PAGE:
Happy birthday to Emily Brontë, born July 30, 1818. Despite a short bibliography — she wrote only one novel, “Wuthering Heights” — she’s still considered one of the towering figures of 19th-century British literature.
Brontë was born on July 30, 1818, in Thornton, West Yorkshire, England.
After a brief career as a teacher, in 1947 Brontë published what would be her only novel, “Wuthering Heights.” The story of a doomed romance between Heathcliff, a complicated and tortured foundling, and his beloved Catherine, who spurns him for a man of higher class, has endured through the years as a powerful reflection on jealousy, love and class.
The novel has been adapted for film and television several times. The first film adaptation, directed by A.V. Bramble and released in 1920, has been lost to history. The most recent film version, directed by Andrea Arnold, came out in 2011.
The book also inspired an iconic song. Kate Bush’s “Wuthering Heights,” written when she was just 18, hit the top of the charts when it was released in 1978, told from the point of view of Catherine.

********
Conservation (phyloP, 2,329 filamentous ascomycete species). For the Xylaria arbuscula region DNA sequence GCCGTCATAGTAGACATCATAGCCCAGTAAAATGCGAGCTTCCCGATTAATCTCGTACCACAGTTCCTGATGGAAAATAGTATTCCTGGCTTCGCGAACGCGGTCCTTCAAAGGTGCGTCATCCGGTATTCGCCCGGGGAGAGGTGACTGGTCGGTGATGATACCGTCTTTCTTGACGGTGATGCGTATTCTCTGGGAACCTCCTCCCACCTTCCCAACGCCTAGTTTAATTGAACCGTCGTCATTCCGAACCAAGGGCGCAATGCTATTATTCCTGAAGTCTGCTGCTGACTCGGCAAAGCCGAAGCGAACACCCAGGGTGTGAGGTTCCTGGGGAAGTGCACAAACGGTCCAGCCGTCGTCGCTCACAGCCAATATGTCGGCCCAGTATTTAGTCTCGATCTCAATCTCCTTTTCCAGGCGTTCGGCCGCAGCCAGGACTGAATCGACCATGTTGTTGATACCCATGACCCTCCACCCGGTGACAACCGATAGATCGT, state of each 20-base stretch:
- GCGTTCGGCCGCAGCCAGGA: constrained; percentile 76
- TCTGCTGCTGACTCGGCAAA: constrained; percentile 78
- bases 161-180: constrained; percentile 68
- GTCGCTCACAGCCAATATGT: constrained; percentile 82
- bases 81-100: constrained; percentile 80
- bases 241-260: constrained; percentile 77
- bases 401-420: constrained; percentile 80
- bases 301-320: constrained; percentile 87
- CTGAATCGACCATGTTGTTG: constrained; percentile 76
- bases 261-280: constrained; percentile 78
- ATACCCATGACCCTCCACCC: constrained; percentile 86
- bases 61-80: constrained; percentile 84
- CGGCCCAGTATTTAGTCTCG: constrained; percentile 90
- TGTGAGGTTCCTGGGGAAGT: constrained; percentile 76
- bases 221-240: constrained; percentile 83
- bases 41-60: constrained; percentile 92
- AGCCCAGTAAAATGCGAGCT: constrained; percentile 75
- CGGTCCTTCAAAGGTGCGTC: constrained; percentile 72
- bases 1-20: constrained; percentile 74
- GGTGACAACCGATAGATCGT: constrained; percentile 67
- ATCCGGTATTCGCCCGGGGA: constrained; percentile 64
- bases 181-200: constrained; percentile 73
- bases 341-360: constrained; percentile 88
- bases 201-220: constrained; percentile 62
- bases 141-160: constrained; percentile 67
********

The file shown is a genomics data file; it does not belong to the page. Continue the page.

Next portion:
Brontë had five siblings, two of who also became celebrated authors — Anne, author of “Agnes Grey,” and Charlotte, who wrote “Jane Eyre.”
Her brother, Branwell Brontë, was an artist who died at 31 from tuberculosis worsened by his addiction to alcohol and laudanum. Two sisters, Maria and Elizabeth, died of tuberculosis at the ages of 11 and 10, respectively.
The adult Brontë sisters published a collection of poetry together in 1846 under the pen names Ellis, Acton and Currer Bell.
Emily Brontë's most famous poem, “No Coward Soul Is Mine,” is still widely read today. The poem ends with this stanza:
There is not room for Death
Nor atom that his might could render void
Since thou art Being and Breath
And what thou art may never be destroyed.